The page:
The Callisto Protocol Review: Dead Weight

When something new evokes our memories and nostalgia from a particular source, it places unreasonable expectations on the shoulders of that new thing. I don’t want to burden The Callisto Protocol with the weight of being a continuation of the Empty room Franchise.

In many ways, the latest space horror game from ex-EA creative director Glen Schofield, now CEO of developer Striking Distance Studios, tries at least as many new ideas as it rips off. unfortunately, The Callisto Protocol lacks the execution to implement his ideas in a particularly interesting way.

In The Callisto Protocol, You play as Jacob Lee, a space trucker guy who gets caught up in a prison break on Jupiter’s moon Callisto. In this third-person action-horror title, you’ll spend most of your time escaping while uncovering the surface secrets of a biophage outbreak.

It’s all boilerplate stuff. The story itself is a means of transporting you to a spooky environment full of monsters that want to destroy you in the most gruesome way imaginable. Through that lens The Callisto Protocol shares a beating, bloody heart Empty room, where many elements of the presentation and user interface are also heavily influenced by Schofield’s earlier title. But The Callisto Protocol makes his mission statement clear from the first encounter. This is a game about intense and punishing hand-to-hand combat.

In my experience, this led to a frustrating and confusing first few hours of the game (which only last around 10 hours in total). However, as I spent time with the unique combat mechanics, I found the encounters to have a satisfying and intended flow.

dodge and block The Callisto Protocol Is simple. As long as you’re holding down the left stick in a direction when an enemy attacks, you’ll dodge (or block if you hold the stick back towards you) the attack, regardless of direction or timing. To avoid consecutive attacks, you must push the stick in the opposite direction, creating a defensive circus of ducking and weaving.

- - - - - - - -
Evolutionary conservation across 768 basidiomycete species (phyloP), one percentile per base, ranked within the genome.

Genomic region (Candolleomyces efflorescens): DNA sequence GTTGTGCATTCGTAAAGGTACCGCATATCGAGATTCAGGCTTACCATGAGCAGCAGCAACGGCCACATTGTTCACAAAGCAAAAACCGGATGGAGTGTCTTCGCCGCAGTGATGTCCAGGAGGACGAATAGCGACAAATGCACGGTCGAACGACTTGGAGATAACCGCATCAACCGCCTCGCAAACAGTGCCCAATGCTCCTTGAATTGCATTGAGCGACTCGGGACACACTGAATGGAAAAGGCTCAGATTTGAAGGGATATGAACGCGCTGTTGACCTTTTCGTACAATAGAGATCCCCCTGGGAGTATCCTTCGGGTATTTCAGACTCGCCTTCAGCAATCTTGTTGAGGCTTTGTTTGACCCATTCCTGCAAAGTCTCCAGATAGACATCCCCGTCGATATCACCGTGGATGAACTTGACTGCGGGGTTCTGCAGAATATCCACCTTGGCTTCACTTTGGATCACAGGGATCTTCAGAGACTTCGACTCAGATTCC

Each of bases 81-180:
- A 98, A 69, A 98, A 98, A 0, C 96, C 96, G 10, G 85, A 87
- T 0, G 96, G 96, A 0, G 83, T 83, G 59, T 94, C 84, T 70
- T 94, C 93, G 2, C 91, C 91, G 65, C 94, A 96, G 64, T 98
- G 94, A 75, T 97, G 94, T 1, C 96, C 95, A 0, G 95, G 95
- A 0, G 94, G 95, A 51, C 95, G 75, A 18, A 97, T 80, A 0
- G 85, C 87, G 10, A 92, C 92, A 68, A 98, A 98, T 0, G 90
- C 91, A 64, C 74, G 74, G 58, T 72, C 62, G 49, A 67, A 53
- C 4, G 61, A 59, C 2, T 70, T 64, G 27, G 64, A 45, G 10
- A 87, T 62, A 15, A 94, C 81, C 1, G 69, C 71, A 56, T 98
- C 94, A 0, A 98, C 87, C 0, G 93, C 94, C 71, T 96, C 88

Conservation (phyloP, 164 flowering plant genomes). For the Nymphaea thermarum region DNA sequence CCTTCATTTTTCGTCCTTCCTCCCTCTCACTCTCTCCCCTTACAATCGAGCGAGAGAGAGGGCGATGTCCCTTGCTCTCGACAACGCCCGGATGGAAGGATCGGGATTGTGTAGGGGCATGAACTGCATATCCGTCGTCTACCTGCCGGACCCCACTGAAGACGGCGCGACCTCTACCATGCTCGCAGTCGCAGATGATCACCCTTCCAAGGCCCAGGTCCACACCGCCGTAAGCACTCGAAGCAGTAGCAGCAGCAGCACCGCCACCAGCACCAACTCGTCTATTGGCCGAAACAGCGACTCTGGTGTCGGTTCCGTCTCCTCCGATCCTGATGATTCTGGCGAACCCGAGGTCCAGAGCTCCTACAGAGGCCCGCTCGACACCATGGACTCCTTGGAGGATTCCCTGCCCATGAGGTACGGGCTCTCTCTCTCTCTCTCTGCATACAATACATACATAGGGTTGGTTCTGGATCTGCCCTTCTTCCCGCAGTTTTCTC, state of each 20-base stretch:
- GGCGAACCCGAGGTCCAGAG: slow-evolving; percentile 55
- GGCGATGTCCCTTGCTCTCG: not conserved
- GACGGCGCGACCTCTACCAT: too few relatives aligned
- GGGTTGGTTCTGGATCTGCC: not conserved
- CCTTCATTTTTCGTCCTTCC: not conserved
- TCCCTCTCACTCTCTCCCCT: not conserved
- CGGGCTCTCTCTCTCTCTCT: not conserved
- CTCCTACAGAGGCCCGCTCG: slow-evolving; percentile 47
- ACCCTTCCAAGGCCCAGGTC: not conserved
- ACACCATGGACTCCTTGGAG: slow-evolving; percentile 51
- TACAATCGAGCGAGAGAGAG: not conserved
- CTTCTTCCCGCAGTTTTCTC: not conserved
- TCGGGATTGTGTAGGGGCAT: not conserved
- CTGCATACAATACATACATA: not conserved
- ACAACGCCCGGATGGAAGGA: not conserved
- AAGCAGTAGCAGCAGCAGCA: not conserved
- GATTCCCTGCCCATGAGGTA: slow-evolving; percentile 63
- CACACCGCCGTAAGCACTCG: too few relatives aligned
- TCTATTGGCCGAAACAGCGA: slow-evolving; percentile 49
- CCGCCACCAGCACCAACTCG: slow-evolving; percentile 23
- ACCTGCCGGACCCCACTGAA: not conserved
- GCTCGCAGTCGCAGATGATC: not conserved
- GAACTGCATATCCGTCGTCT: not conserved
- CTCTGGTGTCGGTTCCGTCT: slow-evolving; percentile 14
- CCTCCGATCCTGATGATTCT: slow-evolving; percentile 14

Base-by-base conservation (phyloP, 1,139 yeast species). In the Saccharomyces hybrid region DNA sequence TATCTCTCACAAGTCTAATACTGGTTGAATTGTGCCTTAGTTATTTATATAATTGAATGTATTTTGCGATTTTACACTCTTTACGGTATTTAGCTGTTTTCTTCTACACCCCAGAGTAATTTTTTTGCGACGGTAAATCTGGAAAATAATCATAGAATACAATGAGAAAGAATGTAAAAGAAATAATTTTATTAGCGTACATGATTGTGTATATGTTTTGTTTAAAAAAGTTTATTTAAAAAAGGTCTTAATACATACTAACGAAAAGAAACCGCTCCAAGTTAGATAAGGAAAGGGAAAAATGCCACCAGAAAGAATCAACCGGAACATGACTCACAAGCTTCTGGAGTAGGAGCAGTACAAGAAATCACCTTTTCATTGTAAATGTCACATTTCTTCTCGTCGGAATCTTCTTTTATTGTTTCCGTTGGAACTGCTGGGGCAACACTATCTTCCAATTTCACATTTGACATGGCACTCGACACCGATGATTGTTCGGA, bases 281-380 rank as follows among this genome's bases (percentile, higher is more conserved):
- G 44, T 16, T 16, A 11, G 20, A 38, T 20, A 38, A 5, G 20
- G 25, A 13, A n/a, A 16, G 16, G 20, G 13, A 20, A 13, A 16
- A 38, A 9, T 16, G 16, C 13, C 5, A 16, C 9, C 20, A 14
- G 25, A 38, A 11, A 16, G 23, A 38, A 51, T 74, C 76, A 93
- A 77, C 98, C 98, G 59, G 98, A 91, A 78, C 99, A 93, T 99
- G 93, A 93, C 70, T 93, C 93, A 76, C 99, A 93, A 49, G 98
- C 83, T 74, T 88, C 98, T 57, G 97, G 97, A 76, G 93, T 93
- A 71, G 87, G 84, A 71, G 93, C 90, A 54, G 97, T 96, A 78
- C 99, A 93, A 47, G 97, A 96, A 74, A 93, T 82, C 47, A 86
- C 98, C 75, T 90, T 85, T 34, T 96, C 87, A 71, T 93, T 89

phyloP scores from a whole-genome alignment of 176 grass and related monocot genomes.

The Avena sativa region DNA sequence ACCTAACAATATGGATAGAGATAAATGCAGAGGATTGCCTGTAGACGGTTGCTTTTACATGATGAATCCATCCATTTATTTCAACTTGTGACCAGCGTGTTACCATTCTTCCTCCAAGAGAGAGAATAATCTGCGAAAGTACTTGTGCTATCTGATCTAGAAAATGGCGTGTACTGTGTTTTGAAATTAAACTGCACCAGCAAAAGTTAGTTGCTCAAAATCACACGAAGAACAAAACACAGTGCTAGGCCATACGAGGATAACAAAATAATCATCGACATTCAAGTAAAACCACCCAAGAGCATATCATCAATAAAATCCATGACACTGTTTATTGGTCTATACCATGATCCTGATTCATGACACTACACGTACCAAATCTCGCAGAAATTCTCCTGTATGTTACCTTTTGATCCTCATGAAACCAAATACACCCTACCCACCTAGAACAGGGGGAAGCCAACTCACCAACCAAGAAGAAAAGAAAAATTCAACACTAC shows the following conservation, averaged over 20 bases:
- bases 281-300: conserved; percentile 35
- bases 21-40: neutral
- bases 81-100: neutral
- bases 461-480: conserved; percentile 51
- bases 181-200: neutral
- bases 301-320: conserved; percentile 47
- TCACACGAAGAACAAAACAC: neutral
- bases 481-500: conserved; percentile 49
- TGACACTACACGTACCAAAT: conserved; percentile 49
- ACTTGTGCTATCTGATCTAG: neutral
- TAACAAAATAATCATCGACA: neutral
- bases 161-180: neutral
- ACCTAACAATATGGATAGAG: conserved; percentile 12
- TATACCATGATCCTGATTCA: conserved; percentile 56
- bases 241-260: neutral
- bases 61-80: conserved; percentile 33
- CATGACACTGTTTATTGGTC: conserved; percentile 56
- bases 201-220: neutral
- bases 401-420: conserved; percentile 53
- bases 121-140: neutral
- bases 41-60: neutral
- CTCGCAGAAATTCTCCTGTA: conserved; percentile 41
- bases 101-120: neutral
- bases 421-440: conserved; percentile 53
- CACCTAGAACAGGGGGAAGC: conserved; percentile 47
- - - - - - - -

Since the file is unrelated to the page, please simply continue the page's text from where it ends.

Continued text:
It’s a cinematic take on melee combat, leaving the monsters open to counterattacks from your firearms, which will spawn a crosshair after a quick combo, allowing you to take them out quickly. This action feels good and the kills are satisfying. On paper that Punch out!! Fighting style could be great for some epic dueling encounters.

The problem with The Callisto ProtocolThe struggle of is twofold. The entire melee system is designed to face only one enemy at a time. In the later chapters things get messy and chaotic as you face rooms full of enemies. The second problem is that not much is changing. The tactics you learn in the first encounter are about as complex as melee combat.

The Callisto Protocol also features a handful of weapons that are most useful along with these melee combos. Once you get to the back half of the game, you have a standard resident Evil Loadout from a handful of shotguns, pistols and a machine gun. Some additions to base combat include ridiculously easy one-hit takedown stealth sections and enemies you need to take down quickly lest they morph and grow more powerful. None of these variations on the core game feel welcome; In the end, every repetitive task becomes thin.

Repetition is the Achilles heel of The Callisto Protocol. From dozens of identical combat encounters to a seemingly endless amount of slipping through narrow crevices, everything The Callisto Protocol does, make sure to repeat it. The most egregious example is a late-game boss that, after you defeat it once, spawns three more times in the final hours of the game.